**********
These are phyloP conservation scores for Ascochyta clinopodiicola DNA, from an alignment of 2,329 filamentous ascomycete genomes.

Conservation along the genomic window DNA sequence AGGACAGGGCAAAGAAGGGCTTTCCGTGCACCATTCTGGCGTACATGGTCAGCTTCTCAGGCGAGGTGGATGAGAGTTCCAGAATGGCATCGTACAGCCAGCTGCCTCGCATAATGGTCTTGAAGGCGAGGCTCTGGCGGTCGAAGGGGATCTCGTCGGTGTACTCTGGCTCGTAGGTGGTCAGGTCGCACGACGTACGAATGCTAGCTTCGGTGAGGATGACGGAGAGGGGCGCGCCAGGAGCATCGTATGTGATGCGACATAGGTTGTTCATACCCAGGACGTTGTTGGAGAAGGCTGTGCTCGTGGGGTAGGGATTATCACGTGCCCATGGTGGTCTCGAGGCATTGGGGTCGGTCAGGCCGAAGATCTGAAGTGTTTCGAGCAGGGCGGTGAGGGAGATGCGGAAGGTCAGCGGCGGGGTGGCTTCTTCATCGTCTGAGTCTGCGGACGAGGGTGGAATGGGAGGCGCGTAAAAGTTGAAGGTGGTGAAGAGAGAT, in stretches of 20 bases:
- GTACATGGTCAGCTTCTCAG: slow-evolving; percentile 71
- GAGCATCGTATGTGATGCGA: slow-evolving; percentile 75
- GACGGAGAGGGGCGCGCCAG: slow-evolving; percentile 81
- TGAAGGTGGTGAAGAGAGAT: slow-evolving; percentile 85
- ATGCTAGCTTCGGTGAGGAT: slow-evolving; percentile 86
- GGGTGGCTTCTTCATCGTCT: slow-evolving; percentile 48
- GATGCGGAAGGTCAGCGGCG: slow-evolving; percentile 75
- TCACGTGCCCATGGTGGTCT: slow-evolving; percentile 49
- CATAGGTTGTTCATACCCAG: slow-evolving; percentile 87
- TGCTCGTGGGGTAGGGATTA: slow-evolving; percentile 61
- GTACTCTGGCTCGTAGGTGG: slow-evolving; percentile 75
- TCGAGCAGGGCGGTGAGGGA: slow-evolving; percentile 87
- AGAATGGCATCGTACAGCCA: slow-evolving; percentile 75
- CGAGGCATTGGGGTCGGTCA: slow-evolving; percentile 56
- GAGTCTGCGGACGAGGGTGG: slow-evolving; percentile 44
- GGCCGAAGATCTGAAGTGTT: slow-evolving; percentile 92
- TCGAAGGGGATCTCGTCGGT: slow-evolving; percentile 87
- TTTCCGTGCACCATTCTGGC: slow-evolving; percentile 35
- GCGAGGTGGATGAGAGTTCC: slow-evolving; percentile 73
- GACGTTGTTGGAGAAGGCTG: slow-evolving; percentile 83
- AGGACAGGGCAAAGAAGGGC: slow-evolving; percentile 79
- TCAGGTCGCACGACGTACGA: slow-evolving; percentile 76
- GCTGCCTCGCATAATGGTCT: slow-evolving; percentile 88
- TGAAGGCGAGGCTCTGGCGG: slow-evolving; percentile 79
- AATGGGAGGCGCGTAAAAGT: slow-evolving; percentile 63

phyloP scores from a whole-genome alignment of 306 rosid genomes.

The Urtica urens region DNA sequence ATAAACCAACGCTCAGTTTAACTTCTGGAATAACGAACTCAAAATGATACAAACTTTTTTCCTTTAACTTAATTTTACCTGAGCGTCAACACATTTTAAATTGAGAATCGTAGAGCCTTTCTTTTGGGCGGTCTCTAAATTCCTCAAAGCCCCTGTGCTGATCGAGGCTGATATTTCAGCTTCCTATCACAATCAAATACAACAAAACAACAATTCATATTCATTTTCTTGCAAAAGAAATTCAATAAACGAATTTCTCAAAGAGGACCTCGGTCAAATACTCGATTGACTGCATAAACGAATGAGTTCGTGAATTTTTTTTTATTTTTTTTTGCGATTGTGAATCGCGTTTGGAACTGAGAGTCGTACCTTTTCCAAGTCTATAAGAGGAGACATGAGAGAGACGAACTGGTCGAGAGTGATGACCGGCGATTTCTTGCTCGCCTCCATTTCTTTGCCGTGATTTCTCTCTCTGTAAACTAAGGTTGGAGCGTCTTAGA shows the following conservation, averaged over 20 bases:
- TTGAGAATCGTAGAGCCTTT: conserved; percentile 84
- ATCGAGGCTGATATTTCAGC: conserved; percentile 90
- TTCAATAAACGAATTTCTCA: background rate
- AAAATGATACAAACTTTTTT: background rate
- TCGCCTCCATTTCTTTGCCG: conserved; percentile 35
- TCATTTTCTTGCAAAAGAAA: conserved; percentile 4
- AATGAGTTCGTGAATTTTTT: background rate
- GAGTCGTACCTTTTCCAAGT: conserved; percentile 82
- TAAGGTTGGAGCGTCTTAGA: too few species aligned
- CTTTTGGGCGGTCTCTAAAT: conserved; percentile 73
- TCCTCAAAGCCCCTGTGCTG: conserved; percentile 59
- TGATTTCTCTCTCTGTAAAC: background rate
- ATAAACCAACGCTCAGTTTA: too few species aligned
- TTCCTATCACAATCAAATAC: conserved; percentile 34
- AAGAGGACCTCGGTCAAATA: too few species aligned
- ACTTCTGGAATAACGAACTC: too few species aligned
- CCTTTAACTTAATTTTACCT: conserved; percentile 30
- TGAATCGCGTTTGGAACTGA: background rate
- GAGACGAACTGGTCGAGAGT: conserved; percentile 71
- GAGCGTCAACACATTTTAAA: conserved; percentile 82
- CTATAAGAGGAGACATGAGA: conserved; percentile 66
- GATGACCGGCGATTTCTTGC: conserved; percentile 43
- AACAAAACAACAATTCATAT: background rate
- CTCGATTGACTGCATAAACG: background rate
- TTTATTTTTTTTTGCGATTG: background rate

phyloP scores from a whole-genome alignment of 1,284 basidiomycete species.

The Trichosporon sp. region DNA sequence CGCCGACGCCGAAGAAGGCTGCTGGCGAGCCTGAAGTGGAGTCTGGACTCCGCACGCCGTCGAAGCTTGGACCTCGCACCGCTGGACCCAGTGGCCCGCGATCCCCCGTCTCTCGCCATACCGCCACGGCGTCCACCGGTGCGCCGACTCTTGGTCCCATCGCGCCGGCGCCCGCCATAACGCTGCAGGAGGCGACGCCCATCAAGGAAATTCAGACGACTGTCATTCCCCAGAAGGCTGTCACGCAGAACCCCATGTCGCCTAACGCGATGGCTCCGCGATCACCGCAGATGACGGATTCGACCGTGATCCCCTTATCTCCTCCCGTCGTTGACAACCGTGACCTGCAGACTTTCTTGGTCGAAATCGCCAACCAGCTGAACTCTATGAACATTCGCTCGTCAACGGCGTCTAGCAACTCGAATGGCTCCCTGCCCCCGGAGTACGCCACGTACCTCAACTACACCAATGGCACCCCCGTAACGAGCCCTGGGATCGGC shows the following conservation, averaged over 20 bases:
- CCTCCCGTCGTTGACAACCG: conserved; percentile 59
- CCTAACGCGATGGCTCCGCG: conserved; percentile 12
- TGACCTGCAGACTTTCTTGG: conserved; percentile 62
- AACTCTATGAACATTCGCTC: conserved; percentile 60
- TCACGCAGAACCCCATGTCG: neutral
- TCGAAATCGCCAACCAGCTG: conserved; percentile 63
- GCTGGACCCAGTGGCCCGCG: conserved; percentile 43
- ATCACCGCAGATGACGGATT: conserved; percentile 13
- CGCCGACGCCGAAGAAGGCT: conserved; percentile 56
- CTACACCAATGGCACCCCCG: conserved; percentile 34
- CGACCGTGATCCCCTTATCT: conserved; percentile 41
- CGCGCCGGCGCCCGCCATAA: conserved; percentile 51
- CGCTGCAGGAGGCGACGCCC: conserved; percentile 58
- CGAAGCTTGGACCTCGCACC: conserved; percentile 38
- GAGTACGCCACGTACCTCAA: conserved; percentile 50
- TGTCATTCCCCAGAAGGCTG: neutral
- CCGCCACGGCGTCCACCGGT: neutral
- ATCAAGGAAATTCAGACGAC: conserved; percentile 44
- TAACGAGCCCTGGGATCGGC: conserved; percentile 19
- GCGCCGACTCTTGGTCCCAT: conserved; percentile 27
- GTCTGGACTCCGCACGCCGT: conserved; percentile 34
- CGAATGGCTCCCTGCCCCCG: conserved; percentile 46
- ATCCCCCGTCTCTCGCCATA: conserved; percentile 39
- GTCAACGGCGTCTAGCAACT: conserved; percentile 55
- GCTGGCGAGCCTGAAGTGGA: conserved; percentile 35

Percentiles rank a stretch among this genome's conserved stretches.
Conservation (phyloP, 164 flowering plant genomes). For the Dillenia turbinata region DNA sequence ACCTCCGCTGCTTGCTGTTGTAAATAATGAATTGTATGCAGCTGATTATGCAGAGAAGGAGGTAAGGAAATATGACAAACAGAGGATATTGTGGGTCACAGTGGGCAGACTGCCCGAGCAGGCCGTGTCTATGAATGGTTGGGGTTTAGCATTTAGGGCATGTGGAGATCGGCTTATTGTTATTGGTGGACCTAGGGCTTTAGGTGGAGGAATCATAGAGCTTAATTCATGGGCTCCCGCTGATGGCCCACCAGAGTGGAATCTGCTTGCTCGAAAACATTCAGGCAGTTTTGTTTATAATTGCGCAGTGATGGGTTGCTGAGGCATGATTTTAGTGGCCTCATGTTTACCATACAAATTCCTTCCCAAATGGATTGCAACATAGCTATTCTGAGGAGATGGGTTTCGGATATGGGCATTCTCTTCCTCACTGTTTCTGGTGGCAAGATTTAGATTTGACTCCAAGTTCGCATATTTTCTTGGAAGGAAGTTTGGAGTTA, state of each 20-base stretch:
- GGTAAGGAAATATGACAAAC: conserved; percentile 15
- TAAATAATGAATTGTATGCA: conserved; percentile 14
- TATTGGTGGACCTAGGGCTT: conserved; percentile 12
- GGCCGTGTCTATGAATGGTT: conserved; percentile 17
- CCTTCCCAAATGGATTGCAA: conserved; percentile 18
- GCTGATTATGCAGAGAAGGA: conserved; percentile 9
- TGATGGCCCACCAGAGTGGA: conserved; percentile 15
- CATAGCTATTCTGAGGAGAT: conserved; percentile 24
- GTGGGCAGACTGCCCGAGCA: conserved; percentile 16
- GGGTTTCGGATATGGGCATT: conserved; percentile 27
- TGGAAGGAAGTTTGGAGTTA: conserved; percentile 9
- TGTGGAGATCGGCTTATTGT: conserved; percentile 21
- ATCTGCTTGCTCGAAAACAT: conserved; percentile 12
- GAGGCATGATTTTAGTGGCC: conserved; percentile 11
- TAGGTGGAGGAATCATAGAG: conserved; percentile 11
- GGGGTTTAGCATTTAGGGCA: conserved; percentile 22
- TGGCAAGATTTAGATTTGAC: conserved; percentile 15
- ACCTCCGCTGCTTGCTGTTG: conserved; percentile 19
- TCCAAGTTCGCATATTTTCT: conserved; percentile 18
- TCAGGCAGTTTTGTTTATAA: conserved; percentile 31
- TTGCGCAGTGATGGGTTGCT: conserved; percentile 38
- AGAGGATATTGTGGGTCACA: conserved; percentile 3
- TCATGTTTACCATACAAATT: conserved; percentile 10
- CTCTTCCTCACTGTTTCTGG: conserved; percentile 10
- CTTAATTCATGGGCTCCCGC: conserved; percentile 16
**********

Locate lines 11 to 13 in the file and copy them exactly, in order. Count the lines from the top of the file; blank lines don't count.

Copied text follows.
- CATAGGTTGTTCATACCCAG: slow-evolving; percentile 87
- TGCTCGTGGGGTAGGGATTA: slow-evolving; percentile 61
- GTACTCTGGCTCGTAGGTGG: slow-evolving; percentile 75